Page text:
106 Indictments over 9 hrs works out to be about 5 minutes per case with no time for lunch or pee breaks. ​We pointed that out at All For 1 just minutes after Reyna's press conference that took place in spite of gag orders that they are not suppose to talk about the cases. Once again the law is whatever Reyna wants it to be. 


The indictments were not unexpected by a Reyna grand jury. What's shocking is the word deliberation, I think careful was left out the equation because the thoughtful minds of the jury went lights out.


We've waited 24 hours to give attorneys around the state to comment on this grand jury. As expected they did speak out.


“They are practicing law in a way that is unique to McLennan County,” said Houston attorney Paul Looney.


“Nobody else in Texas treats people the way they are treating people.


All these fill-in-the-blank charging affidavits and indictments. That is an outrage.


These people are entitled to be treated individually, whether they are being arrested and booked or making bonds. They are also entitled to individual assessment when they are going before a grand jury.”


“I can’t believe the grand jury looked at those facts and came up with identical facts for everybody,” said Looney


“If I take them at their word and they worked for nine hours, if nobody got up to pee, that means they spent five minutes on each one of these cases.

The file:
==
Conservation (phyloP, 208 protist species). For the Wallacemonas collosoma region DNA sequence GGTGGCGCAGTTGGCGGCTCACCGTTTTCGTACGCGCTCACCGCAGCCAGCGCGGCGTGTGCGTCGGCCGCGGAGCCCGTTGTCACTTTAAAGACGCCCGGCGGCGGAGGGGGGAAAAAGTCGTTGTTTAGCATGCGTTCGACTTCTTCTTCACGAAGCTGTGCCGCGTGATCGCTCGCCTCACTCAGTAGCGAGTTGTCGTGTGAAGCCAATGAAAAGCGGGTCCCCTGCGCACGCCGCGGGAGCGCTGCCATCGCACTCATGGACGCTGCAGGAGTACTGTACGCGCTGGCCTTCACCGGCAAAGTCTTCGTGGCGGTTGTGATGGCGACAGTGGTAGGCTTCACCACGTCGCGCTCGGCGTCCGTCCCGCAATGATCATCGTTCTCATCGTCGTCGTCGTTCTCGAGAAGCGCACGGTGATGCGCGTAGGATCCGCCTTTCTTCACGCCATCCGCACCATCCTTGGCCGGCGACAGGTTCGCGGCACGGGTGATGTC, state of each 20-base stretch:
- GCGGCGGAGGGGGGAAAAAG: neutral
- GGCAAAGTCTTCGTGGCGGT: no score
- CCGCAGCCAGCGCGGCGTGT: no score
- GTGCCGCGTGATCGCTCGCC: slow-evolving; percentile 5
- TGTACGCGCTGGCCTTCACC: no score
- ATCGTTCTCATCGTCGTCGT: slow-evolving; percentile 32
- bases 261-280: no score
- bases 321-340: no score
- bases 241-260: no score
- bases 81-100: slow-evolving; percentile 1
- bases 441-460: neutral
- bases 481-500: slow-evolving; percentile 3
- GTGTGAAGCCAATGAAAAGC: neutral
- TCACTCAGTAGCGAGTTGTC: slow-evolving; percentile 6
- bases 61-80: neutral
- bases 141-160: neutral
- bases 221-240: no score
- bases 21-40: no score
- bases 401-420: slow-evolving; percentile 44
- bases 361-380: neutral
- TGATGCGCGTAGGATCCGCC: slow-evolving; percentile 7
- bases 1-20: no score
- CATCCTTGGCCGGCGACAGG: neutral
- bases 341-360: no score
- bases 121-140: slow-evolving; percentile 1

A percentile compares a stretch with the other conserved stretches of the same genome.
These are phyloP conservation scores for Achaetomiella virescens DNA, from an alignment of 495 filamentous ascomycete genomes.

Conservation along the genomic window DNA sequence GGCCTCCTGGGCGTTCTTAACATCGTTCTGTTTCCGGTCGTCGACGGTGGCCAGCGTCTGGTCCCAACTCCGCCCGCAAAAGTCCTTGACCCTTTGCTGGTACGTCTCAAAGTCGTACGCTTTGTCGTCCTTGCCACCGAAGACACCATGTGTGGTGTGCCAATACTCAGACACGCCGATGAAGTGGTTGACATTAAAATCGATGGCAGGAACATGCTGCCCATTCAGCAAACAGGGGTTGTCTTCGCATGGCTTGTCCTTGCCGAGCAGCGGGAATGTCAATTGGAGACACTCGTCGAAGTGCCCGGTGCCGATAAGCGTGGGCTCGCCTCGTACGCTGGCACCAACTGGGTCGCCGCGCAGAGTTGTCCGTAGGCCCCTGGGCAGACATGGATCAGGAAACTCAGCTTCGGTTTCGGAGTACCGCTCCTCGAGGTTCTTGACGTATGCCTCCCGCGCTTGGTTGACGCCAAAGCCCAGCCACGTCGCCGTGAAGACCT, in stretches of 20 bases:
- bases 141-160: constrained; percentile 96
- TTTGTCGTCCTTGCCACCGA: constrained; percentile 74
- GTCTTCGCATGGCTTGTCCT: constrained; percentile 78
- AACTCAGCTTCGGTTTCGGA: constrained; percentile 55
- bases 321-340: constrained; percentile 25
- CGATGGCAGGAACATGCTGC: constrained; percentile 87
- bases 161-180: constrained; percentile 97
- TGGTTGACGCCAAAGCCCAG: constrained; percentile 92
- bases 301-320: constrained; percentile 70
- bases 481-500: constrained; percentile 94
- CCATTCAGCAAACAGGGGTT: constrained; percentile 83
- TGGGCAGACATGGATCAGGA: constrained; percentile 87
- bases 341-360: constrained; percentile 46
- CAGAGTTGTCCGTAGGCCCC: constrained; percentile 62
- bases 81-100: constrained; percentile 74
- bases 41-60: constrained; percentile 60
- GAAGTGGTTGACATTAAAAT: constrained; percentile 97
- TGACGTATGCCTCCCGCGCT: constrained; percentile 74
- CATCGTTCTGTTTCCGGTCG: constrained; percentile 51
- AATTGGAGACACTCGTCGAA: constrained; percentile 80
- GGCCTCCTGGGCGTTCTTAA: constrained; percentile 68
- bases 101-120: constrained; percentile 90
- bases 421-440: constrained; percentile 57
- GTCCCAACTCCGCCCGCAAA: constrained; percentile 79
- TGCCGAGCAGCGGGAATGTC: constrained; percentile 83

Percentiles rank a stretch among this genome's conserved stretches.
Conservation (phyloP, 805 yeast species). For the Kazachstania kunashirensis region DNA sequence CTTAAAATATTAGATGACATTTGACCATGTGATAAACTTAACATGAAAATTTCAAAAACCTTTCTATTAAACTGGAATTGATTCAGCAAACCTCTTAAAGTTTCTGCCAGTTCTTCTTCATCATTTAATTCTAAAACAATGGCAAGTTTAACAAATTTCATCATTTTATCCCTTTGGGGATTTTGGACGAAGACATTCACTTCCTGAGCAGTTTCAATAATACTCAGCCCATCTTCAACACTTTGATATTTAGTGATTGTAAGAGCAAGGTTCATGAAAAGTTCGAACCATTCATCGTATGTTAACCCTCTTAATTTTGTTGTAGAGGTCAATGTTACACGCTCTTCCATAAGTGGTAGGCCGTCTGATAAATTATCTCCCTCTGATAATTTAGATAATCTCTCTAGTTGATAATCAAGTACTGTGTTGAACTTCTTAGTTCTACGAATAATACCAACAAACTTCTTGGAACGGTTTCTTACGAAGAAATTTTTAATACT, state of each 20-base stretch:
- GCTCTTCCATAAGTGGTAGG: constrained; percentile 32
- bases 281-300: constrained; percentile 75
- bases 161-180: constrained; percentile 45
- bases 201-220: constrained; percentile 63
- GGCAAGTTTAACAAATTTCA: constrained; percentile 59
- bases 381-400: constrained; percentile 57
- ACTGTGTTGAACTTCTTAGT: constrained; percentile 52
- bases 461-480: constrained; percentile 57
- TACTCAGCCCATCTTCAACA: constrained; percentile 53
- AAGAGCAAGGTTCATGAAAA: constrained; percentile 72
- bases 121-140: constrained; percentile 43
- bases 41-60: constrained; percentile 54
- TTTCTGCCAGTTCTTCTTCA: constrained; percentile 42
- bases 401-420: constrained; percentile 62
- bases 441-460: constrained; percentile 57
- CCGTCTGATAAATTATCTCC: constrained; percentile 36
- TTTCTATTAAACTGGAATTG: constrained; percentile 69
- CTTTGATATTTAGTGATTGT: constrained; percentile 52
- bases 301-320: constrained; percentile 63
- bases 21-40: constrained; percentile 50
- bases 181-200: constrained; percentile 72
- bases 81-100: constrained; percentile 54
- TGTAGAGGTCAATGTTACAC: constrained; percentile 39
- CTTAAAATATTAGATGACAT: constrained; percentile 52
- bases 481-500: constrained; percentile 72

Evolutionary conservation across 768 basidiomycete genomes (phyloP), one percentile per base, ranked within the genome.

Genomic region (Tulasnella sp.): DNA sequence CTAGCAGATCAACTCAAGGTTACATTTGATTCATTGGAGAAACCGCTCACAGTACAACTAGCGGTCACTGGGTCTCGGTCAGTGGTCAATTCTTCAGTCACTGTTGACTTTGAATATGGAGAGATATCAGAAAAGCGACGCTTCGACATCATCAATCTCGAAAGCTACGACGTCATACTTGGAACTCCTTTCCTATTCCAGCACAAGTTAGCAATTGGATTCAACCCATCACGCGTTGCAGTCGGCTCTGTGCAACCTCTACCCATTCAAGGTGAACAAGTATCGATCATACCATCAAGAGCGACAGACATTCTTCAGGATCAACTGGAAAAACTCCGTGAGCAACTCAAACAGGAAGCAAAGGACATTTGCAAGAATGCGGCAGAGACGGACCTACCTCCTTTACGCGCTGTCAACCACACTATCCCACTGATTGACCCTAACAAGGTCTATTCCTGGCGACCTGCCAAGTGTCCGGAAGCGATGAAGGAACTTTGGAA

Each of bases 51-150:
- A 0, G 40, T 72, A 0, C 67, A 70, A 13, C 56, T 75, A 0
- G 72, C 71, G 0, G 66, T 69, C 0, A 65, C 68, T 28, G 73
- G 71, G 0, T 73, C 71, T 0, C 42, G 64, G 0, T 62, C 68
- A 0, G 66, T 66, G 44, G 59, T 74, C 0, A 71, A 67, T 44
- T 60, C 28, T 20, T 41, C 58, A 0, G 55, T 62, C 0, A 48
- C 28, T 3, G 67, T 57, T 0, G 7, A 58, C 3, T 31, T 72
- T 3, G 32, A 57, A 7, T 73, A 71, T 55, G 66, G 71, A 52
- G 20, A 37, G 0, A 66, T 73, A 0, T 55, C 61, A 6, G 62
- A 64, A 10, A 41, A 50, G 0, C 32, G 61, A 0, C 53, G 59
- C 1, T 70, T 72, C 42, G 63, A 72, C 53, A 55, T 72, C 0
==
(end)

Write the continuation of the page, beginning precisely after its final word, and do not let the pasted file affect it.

Robert Callahan, said he was not shocked that all 106 indictments were identical, like the arrest affidavits.


Callahan, a former prosecutor who ran a write-in campaign against Reyna last year, also noted that the grand jury spent an average of about five minutes evaluating each case.


“There are only two possibilities,” Callahan said. “The first possibility is that for the most complicated cases of this office’s tenure, he spent five minutes presenting each case.


Or what is more likely, he just presented all those cases in bulk, with no individualized presentation of each case for each defendant.


That is sad and unfortunate. That is not how it is supposed to work. There is supposed to be a critical, deliberate, methodical presentation of each case.


San Antonio attorney Jay Norton said he was “quite frankly shocked and surprised” by Tuesday’s grand jury process.



I just thought they would be wiser and deal with reality,” Norton said. “I can only suppose that the only reason the other 80 people were not indicted is because they just didn’t get to them.


But I can’t imagine they did any individual presentations on each individual defendant. I don’t buy the theory of the prosecution.”


Quotes from WacoTrib.